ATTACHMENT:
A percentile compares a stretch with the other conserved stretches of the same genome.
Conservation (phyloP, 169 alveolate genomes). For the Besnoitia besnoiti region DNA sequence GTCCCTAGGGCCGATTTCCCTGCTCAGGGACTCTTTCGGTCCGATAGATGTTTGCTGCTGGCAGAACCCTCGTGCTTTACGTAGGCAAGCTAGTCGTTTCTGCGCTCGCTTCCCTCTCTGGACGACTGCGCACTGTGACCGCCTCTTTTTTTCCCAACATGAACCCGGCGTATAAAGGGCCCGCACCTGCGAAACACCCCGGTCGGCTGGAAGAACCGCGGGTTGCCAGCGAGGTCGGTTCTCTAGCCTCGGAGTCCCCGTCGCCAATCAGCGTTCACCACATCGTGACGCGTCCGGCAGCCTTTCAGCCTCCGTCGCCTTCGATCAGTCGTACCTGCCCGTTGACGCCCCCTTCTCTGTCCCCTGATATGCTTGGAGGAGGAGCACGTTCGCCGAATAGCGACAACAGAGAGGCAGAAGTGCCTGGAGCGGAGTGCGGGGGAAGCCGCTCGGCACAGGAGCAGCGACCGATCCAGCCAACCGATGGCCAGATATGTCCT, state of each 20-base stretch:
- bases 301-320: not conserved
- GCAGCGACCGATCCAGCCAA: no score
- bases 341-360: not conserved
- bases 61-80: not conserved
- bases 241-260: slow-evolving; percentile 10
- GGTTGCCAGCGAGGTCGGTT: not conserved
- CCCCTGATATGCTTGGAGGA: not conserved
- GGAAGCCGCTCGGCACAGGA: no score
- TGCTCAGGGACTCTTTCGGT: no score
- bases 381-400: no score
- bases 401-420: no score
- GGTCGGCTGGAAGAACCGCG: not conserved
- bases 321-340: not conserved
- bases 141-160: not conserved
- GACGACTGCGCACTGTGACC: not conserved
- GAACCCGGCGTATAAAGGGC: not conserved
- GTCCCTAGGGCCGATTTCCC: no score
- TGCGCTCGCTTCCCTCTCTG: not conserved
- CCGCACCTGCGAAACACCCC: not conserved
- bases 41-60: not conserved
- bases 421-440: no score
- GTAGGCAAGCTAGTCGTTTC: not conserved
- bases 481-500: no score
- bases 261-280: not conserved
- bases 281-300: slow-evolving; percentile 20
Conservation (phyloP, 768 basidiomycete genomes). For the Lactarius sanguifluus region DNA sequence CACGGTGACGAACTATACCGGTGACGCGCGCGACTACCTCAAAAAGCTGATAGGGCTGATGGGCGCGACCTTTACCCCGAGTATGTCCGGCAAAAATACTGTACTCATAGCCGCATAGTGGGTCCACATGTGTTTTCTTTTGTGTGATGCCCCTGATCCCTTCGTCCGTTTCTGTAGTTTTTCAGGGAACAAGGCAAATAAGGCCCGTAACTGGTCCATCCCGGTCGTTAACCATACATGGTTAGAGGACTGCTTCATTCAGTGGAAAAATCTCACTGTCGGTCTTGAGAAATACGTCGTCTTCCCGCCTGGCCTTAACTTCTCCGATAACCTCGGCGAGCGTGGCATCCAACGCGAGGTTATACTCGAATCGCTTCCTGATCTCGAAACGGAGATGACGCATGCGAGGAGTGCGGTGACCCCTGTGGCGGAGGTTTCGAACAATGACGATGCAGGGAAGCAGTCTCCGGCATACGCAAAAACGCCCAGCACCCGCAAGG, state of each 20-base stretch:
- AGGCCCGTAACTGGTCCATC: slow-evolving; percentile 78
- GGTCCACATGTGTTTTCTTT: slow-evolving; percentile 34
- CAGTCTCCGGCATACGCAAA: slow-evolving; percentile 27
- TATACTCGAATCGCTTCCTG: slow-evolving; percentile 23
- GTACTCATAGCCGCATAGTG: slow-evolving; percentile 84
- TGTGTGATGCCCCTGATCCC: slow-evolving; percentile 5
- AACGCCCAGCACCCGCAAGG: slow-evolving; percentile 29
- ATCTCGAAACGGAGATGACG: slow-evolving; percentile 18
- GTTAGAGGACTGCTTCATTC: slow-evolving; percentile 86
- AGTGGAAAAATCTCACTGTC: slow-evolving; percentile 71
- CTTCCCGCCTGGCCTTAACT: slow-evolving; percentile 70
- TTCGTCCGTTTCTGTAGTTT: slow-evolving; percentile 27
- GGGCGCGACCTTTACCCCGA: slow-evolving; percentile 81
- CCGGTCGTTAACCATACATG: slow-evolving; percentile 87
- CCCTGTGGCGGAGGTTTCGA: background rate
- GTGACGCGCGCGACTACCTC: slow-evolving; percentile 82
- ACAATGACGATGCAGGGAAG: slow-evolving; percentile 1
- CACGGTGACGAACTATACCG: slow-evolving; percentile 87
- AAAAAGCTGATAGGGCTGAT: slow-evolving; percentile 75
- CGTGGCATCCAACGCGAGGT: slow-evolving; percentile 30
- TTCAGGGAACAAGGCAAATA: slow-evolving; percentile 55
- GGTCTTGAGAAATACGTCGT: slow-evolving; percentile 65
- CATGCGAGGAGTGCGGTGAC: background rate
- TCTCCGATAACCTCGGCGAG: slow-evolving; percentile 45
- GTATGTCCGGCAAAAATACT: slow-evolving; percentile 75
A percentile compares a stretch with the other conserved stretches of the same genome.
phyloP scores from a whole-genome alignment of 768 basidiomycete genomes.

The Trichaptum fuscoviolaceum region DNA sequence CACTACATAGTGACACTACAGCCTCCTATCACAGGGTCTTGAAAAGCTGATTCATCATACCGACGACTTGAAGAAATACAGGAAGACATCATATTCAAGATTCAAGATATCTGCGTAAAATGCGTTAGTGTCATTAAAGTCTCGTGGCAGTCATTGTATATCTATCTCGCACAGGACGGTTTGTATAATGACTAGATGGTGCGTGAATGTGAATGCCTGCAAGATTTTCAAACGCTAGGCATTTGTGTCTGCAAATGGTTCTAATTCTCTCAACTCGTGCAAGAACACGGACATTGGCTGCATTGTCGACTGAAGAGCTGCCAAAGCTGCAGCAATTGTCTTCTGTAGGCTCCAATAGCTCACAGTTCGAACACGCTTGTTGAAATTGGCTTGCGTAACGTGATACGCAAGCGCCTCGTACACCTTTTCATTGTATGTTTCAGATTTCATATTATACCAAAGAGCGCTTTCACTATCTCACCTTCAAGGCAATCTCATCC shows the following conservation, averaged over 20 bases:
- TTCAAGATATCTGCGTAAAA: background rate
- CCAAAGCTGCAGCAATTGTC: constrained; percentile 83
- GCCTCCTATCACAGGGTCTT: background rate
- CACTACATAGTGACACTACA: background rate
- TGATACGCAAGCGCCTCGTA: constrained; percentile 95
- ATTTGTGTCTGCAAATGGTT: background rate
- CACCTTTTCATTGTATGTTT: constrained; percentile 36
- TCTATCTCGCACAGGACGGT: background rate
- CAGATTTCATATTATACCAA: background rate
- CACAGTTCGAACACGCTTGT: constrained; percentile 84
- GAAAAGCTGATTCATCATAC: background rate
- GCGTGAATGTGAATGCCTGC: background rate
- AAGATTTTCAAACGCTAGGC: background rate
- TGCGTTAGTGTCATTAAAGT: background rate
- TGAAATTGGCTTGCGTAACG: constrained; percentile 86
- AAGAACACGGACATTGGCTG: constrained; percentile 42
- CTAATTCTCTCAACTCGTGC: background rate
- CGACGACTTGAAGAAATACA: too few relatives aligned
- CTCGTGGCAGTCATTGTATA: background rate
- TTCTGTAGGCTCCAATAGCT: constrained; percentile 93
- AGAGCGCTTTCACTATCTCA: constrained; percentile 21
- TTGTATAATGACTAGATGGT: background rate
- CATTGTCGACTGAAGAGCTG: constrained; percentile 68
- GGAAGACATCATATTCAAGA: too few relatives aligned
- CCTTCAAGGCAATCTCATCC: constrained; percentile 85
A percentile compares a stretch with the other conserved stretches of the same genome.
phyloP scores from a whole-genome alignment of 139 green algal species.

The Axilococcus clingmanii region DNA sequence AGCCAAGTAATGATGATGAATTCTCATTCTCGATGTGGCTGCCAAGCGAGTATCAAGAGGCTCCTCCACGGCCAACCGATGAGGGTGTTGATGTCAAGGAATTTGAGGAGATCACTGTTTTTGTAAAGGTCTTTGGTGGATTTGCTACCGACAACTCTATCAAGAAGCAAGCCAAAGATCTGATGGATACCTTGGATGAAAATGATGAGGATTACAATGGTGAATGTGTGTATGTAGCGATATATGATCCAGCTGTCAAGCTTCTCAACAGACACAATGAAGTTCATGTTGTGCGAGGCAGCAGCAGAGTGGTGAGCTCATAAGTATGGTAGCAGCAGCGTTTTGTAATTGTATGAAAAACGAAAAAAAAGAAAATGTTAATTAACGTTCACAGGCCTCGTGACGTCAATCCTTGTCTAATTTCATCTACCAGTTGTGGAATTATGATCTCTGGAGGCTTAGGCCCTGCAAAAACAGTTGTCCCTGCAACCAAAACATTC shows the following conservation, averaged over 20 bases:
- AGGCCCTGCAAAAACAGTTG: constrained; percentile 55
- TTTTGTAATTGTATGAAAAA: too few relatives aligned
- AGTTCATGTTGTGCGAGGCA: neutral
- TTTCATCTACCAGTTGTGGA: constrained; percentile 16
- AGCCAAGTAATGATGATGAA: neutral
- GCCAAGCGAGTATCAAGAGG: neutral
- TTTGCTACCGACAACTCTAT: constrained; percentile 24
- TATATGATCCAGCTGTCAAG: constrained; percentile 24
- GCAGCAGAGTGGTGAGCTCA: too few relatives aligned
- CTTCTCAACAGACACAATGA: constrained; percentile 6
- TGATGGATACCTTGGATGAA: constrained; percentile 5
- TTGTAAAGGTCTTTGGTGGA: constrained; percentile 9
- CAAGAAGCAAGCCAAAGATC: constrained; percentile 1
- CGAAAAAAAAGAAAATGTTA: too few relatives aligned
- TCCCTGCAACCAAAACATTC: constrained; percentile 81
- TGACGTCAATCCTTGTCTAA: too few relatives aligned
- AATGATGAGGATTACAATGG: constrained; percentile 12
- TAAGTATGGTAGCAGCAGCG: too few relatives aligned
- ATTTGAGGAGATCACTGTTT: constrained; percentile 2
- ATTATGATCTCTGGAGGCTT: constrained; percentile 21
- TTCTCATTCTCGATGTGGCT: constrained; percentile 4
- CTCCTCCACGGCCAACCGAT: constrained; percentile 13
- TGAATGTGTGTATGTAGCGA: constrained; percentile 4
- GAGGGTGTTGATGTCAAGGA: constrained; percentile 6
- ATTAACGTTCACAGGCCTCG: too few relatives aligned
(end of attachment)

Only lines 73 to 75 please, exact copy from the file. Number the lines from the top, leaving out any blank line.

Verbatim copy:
- CTAATTCTCTCAACTCGTGC: background rate
- CGACGACTTGAAGAAATACA: too few relatives aligned
- CTCGTGGCAGTCATTGTATA: background rate